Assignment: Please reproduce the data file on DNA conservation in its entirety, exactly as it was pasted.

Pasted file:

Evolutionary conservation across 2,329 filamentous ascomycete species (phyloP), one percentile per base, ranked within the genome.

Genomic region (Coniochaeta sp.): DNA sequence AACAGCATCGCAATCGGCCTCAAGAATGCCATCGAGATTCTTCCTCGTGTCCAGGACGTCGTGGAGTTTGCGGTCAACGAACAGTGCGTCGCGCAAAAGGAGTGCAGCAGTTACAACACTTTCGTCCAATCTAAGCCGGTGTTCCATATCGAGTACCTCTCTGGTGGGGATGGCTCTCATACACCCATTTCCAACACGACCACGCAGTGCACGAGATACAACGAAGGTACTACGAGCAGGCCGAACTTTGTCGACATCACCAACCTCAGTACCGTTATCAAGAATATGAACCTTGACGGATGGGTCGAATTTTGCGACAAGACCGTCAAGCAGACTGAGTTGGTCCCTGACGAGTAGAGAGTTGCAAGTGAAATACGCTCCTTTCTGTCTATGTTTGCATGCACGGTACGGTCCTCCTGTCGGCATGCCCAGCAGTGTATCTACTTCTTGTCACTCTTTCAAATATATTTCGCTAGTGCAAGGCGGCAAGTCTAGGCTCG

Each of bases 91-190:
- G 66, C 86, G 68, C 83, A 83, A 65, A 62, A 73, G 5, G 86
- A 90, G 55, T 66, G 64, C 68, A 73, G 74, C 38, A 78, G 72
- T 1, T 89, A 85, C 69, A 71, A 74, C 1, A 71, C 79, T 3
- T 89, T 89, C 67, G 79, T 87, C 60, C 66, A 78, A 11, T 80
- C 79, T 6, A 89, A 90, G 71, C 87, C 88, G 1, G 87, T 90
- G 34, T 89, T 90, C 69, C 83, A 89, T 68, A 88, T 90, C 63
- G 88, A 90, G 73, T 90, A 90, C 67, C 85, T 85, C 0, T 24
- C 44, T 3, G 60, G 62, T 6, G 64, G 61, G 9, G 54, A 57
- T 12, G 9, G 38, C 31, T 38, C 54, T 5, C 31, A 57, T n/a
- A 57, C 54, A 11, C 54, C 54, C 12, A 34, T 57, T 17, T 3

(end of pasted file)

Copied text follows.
Evolutionary conservation across 2,329 filamentous ascomycete species (phyloP), one percentile per base, ranked within the genome.

Genomic region (Coniochaeta sp.): DNA sequence AACAGCATCGCAATCGGCCTCAAGAATGCCATCGAGATTCTTCCTCGTGTCCAGGACGTCGTGGAGTTTGCGGTCAACGAACAGTGCGTCGCGCAAAAGGAGTGCAGCAGTTACAACACTTTCGTCCAATCTAAGCCGGTGTTCCATATCGAGTACCTCTCTGGTGGGGATGGCTCTCATACACCCATTTCCAACACGACCACGCAGTGCACGAGATACAACGAAGGTACTACGAGCAGGCCGAACTTTGTCGACATCACCAACCTCAGTACCGTTATCAAGAATATGAACCTTGACGGATGGGTCGAATTTTGCGACAAGACCGTCAAGCAGACTGAGTTGGTCCCTGACGAGTAGAGAGTTGCAAGTGAAATACGCTCCTTTCTGTCTATGTTTGCATGCACGGTACGGTCCTCCTGTCGGCATGCCCAGCAGTGTATCTACTTCTTGTCACTCTTTCAAATATATTTCGCTAGTGCAAGGCGGCAAGTCTAGGCTCG

Each of bases 91-190:
- G 66, C 86, G 68, C 83, A 83, A 65, A 62, A 73, G 5, G 86
- A 90, G 55, T 66, G 64, C 68, A 73, G 74, C 38, A 78, G 72
- T 1, T 89, A 85, C 69, A 71, A 74, C 1, A 71, C 79, T 3
- T 89, T 89, C 67, G 79, T 87, C 60, C 66, A 78, A 11, T 80
- C 79, T 6, A 89, A 90, G 71, C 87, C 88, G 1, G 87, T 90
- G 34, T 89, T 90, C 69, C 83, A 89, T 68, A 88, T 90, C 63
- G 88, A 90, G 73, T 90, A 90, C 67, C 85, T 85, C 0, T 24
- C 44, T 3, G 60, G 62, T 6, G 64, G 61, G 9, G 54, A 57
- T 12, G 9, G 38, C 31, T 38, C 54, T 5, C 31, A 57, T n/a
- A 57, C 54, A 11, C 54, C 54, C 12, A 34, T 57, T 17, T 3